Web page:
Flossie Wong-Staal is a Chinese-American virologist and molecular biologist. She was the first scientist to clone HIV and determine the function of its genes, a significant step in proving that HIV is the cause of AIDS.
She was born on August 27, 1947, in China. Her name was originally Yee Ching Wong. Her family fled to Hong Kong in 1952 after the Communist revolution in the late 1940s. In Hong Kong, Wong-Staal attended an all-girls Catholic school. She excelled academically, and her teachers pushed her in the direction of science. Even though no women in her family had ever worked outside the home or studied science, her parents encouraged her academic pursuits. She was not initially interested in science but came to love it.
The teachers at her school also encouraged Wong-Staal’s family to change her name to something English. Her father chose Flossie after a typhoon that struck the area the previous week.
In 1965, at the age of eighteen, Wong-Staal went to the United States to attend the University of California, Los Angeles. There she pursued a B.S. in bacteriology which she earned – cum laude – in three years. Once she had earned her bachelor’s degree, she would go on to earn a Ph.D. in molecular biology from UCLA in 1972. She did her postdoc work at the University of California, San Diego, where she would continue to research.
In 1973, Wong-Staal moved to Bethesda, Maryland to work at the National Cancer Institute (NCI). Here she studied retroviruses with Robert Gallo, a pioneer in the study of AIDS. The two were searching for the cause of AIDS, which had recently entered the population in the United States. In 1983, simultaneously with Luc Montagnier in France, Wong-Staal and her colleagues discovered HIV, the virus that causes AIDS.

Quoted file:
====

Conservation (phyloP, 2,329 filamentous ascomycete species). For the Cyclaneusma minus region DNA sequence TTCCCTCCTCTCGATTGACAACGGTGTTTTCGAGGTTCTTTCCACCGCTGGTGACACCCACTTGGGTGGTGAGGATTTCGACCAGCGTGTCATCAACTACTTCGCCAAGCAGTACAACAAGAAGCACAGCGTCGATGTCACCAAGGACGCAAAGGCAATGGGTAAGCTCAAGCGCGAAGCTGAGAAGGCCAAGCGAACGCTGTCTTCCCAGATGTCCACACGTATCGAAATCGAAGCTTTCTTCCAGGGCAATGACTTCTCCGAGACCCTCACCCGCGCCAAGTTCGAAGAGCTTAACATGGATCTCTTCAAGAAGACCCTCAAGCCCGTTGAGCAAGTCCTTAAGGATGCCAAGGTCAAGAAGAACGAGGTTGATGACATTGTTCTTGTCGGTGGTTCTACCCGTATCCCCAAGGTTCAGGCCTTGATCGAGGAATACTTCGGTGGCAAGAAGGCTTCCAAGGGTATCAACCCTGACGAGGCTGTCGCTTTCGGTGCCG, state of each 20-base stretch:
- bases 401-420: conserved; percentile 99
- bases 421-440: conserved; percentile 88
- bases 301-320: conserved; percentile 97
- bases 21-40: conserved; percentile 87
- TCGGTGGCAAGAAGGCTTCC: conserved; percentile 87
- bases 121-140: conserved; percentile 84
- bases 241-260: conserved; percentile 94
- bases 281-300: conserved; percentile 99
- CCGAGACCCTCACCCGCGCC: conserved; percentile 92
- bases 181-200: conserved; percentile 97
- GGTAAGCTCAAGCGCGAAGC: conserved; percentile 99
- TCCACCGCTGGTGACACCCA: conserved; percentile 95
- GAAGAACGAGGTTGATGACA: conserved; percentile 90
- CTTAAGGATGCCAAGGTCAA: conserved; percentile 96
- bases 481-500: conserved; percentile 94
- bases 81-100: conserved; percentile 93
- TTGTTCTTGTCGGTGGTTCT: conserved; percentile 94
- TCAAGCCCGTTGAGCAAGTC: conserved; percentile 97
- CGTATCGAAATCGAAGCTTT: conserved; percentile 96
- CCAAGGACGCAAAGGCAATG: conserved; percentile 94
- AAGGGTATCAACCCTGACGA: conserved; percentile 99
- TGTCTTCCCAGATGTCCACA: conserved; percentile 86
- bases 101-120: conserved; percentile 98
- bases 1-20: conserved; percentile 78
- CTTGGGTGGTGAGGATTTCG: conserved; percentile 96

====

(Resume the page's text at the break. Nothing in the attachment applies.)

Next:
Wong-Staal was the first researcher to clone HIV, which she did in 1985 – this led to the first genetic map of the virus, which aided in the development of blood tests for HIV.
Wong-Staal returned to U.C. San Diego in 1990. She continued her AIDS research at the newly opened Center for AIDS Research. She soon became the chairman of the center. In 2002, she became the vice president and chief scientific officer for Genomics at the company, Immusol. Recognizing the need for improved drugs for hepatitis C (HCV), she transitioned Immusol to an HCV therapeutics focus. She renamed it iTherX Pharmaceuticals to reflect this. That same year, Discover named Wong-Staal one of the fifty most extraordinary women scientists. Wong-Staal remains as a Research Professor of Medicine at UCSD.
In 2007, The Daily Telegraph heralded Dr. Wong-Staal as #32 of the “Top 100 Living Geniuses.”
For her contributions to science, the Institute for Scientific Information named Wong-Staal the top female scientist of the 1980s.